Myrna Kerr, Southern Cortes Community Association vice-president and secretary, and John Sprungman, past president, spoke to the Strathcona Regional District board last November about a proposed hall tax. The board has recently been dealing with how to handle local service initiative requests. File photo/Campbell River Mirror

Still no consensus over how residents request services

Strathcona Regional District continues to seek policy for service establish

If residents want streetlights or sewer, sometimes they have to ask for them.

The process applies especially to residents in unincorporated areas – in other words, the electoral areas within the regional district.

The question then is how residents should ask. There is no easy answer, at least based on recent discussions at the Strathcona Regional District table. The item had been deferred from the March 28 meeting and came back at the May 8 board meeting where the SRD again tackled the topic of how service initiatives are established. With the aim of establishing a policy, the board had asked for direction last November about practices through which the public can request a service for their area.

Some electoral area directors have been happy with a practice by which residents approach them about the possibility of a local service – for example, streetlights on a section of road – after which the electoral director would gauge the level of community support before bringing the matter up at the board level and eventually going to referendum.

RELATED STORY: Strathcona Regional District considers who can make requests for services

Area A Director Gerald Whalley said the system has worked well in the past, and he expressed concerns with wording that could potentially allow a small number of people within an area to put a proposal before the board, even if they are the only ones wanting a service. This, he said, could result in a referendum with costs up to $20,000 for a community.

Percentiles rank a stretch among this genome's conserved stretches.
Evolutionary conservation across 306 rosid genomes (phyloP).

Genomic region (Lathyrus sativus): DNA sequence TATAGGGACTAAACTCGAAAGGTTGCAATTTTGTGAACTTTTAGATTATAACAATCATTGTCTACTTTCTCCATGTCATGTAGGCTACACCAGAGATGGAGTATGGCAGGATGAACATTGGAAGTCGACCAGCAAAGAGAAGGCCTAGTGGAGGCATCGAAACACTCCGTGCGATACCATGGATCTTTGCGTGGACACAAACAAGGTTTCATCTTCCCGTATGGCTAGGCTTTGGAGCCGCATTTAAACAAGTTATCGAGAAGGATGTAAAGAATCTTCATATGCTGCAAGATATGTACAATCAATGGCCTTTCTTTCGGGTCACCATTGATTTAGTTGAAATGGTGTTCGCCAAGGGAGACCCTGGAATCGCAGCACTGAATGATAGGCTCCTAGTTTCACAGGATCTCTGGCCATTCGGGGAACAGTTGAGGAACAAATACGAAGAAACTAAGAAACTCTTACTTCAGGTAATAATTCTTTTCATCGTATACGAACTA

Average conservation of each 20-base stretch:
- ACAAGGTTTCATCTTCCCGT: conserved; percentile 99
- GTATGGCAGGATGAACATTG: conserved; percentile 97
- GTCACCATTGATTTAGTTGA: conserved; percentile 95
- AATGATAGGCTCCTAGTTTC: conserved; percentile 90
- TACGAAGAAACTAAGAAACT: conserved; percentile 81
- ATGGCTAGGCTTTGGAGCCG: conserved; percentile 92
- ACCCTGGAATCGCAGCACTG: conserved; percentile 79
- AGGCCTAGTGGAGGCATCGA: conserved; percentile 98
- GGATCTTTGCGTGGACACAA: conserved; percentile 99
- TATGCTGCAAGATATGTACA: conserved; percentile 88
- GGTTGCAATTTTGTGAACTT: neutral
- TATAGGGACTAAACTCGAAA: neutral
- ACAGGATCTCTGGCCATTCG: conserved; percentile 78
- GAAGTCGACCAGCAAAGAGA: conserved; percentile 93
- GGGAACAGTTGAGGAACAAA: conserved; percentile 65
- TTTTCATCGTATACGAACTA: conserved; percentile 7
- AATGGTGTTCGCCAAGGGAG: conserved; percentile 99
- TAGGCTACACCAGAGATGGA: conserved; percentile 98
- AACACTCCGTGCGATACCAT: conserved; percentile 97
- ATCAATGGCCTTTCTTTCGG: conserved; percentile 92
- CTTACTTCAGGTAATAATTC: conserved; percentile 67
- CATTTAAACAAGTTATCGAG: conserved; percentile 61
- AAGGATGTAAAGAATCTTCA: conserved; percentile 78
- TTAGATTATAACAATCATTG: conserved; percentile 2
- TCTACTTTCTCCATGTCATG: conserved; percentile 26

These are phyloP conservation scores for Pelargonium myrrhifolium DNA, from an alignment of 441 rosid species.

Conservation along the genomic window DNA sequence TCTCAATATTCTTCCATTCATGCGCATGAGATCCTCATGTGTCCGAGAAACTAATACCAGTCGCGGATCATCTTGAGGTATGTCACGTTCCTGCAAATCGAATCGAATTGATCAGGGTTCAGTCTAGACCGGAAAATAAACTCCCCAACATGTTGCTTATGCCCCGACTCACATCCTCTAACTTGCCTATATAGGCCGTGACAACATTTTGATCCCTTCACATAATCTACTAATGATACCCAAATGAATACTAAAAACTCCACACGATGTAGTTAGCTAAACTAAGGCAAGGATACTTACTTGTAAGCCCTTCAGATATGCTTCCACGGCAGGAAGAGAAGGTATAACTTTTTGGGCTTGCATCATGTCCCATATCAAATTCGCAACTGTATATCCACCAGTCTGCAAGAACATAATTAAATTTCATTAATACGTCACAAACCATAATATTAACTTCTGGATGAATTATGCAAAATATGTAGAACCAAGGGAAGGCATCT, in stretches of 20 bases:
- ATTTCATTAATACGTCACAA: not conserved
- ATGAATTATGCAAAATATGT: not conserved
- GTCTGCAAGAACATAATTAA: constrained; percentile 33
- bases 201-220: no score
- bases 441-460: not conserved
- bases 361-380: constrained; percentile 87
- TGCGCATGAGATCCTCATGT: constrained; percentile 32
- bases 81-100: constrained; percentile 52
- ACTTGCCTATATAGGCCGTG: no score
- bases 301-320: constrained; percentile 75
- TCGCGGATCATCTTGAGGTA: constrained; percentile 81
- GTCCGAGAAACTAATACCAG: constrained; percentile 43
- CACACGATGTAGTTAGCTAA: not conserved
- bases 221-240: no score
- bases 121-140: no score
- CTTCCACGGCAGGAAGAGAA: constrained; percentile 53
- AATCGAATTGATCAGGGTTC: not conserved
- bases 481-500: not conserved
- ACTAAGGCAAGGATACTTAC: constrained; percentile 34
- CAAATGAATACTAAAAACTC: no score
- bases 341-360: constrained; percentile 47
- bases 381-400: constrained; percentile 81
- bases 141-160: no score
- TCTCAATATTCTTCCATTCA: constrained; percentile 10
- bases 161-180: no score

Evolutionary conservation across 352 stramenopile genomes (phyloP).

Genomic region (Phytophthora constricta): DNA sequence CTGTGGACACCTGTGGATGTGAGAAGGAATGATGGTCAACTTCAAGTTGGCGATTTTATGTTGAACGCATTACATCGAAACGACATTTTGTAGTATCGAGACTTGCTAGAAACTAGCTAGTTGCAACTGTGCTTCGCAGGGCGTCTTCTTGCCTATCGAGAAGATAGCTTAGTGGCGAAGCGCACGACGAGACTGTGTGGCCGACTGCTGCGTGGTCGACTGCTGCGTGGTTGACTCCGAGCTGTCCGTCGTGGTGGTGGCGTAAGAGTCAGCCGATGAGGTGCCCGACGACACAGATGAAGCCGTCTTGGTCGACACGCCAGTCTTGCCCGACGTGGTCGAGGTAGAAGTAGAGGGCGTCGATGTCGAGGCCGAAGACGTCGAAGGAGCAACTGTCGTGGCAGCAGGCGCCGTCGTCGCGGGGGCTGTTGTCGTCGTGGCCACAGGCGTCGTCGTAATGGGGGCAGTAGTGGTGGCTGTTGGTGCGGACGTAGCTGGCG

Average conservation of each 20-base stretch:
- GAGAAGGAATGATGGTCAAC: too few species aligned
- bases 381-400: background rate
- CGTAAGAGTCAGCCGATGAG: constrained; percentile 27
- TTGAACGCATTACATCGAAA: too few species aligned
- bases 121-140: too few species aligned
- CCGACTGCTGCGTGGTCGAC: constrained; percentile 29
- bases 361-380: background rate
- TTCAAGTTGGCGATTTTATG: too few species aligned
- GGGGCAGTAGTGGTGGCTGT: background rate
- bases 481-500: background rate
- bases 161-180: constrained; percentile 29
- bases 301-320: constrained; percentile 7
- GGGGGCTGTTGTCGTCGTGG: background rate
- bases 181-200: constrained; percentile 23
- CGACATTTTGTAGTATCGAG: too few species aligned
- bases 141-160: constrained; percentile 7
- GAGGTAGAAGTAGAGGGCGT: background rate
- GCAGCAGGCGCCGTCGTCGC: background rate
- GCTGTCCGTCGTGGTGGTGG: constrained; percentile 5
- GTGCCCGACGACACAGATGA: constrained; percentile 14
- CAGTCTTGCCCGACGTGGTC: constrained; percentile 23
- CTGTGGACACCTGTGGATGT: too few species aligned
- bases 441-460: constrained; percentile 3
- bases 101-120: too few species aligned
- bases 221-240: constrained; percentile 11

“To go ahead with these things can be really expensive for a little community,” he told other board members. “You guys don’t have any way of judging what the community feeling is.”

Area C Director Jim Abram was also opposed to any idea of changing the practice of residents consulting directly with area directors.

“It isn’t what we do. It isn’t the way we do things,” he said. “The consultation takes place first to find out what does the public want.”

He also said the policy leaves open the possibility someone from outside an electoral area propose a service for that area.

Area D Director Brenda Leigh felt it was appropriate that electoral area services go first to electoral area services committee (EASC), comprised of the electoral area directors, rather than directly to the board. She also said there are procedures in place to ensure public support requiring measures such as petitions of people in an affected area.

She said services in her area have been set up by petition and suggested proposals need to gain majority consent.

“I’m not interested in increasing our services,” Leigh said. “We’ve got tons of service in Area D already and taxes are high enough…. I don’t want to be part of some of the municipal initiatives that are going to cost us more and give us nothing. I want just to provide basic services to the properties that they’re already getting.”

RELATED STORY: Area D sewer plans to proceed

As evidence of the need for clearer, more consistent practices at the board level, Area B Director Noba Anderson cited the example of the proposed hall tax as one that has been on the agenda for years and only recently had gone to a non-binding referendum. This was after it was brought back to the SRD table almost two years ago, with much of the Cortes Island community giving input. More recently, the subsequent binding referendum has faced delays following the launch of court proceedings against Anderson over alleged conflict of interest.

“Here we are, a year-and-a-half, almost two years later, still not having resolved the matter,” she said.

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Anderson asked for timelines to be built into the policy and also suggested wording go further rather than simply restating legislative requirements already in place. She suggested a “next step,” such as a working group or getting an amended version from staff. Some of the Campbell River directors such as Claire Moglove and Ron Kerr agreed the policy could be sent back to staff.

Whalley responded that he agreed some elements of the policy could work for regional services but not for electoral area services. He made a successful motion for the matter to be deferred to staff for a further report that addresses issues the electoral area directors identified.

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